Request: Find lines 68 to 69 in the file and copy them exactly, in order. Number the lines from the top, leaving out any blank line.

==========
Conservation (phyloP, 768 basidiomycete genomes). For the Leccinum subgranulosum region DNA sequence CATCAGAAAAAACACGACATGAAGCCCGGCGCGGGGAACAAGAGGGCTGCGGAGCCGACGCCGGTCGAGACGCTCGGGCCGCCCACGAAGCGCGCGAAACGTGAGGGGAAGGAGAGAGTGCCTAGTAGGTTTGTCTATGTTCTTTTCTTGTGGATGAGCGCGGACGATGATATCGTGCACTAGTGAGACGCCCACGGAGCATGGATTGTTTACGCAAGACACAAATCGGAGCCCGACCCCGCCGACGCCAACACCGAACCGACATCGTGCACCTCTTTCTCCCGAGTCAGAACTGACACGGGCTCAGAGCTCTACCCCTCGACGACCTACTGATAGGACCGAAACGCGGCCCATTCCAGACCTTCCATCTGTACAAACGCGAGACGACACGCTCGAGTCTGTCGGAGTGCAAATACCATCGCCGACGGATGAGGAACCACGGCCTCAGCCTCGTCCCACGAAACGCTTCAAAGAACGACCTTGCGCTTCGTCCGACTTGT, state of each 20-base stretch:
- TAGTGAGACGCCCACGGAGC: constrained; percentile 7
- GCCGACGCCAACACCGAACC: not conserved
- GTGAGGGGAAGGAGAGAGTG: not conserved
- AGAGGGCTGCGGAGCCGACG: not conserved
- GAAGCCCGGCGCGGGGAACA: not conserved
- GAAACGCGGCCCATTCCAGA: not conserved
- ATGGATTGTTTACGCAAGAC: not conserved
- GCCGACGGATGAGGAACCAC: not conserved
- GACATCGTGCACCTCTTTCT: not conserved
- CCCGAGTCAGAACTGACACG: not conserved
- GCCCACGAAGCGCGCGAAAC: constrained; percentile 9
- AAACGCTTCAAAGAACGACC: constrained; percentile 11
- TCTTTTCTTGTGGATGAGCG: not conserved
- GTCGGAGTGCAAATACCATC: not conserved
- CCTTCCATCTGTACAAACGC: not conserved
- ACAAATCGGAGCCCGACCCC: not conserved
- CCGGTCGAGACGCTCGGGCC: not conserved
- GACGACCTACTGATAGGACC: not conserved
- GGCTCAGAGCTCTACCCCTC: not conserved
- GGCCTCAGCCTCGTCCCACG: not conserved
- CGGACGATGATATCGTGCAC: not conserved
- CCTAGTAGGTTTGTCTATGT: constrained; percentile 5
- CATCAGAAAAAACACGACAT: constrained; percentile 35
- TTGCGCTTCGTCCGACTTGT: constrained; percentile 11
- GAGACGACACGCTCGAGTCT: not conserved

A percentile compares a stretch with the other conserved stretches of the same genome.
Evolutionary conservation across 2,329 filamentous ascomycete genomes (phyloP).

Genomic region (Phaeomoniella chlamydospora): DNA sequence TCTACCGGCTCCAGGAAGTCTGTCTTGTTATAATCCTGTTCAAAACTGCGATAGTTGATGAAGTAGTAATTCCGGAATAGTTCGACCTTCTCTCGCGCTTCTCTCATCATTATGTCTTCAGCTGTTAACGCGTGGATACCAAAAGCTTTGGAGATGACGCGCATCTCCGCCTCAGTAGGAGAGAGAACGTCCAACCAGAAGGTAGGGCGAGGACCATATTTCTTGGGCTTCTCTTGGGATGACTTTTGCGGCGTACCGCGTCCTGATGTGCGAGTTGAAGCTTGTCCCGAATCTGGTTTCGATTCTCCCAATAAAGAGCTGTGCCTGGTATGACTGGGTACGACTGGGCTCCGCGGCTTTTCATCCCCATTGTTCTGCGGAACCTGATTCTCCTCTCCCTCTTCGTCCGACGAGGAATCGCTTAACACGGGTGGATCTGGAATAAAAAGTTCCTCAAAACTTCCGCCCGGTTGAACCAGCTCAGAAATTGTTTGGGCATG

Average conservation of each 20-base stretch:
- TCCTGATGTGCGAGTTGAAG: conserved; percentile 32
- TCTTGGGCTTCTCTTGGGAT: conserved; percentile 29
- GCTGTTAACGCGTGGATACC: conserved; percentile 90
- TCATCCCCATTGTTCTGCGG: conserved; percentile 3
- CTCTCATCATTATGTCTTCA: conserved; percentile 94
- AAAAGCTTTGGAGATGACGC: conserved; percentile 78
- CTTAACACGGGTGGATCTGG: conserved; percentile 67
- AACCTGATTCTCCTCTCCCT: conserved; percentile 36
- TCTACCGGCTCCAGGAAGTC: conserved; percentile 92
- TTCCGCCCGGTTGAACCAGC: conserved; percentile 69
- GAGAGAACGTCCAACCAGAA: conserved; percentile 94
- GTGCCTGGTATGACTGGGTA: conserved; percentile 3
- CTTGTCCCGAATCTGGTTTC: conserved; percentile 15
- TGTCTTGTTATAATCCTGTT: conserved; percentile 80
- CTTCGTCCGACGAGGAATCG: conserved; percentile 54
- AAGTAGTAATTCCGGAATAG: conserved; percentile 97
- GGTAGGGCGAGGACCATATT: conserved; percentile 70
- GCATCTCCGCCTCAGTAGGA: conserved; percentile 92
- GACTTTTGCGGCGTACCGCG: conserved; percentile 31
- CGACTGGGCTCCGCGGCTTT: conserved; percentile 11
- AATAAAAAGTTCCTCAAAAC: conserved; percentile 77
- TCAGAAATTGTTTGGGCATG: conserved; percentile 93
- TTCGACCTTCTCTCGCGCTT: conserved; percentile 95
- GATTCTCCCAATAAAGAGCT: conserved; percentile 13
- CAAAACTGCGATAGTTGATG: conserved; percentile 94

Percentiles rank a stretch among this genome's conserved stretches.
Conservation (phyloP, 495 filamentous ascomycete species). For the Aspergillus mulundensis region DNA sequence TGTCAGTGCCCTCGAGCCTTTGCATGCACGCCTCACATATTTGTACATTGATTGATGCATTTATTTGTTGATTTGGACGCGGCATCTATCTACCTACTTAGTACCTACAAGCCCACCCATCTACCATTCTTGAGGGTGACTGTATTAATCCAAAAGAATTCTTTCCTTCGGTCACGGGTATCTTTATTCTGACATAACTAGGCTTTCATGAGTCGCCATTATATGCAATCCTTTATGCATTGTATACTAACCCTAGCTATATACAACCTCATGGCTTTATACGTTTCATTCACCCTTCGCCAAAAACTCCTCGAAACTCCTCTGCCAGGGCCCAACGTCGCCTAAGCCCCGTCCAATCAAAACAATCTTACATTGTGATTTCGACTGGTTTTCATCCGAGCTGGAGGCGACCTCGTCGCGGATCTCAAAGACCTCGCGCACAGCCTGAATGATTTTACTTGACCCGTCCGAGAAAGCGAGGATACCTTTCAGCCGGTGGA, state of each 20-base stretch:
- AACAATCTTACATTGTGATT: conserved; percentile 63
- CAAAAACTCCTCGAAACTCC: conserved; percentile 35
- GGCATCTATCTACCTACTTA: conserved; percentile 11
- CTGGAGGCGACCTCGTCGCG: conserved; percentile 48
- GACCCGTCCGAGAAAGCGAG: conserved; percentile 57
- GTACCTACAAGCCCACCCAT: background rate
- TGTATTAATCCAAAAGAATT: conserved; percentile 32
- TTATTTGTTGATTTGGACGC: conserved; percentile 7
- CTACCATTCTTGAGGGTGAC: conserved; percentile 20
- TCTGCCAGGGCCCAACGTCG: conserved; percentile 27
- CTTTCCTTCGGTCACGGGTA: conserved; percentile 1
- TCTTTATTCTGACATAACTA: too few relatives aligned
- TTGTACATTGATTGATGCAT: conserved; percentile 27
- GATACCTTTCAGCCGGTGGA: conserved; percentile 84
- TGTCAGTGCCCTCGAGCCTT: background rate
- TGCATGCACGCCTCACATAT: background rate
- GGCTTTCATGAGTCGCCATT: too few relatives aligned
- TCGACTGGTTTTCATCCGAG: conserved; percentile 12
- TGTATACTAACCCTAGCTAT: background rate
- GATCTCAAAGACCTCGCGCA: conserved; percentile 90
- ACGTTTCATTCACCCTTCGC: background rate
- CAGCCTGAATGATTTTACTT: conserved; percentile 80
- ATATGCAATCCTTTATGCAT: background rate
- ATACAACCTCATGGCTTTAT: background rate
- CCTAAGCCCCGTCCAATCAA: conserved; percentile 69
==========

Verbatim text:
- CTTTCCTTCGGTCACGGGTA: conserved; percentile 1
- TCTTTATTCTGACATAACTA: too few relatives aligned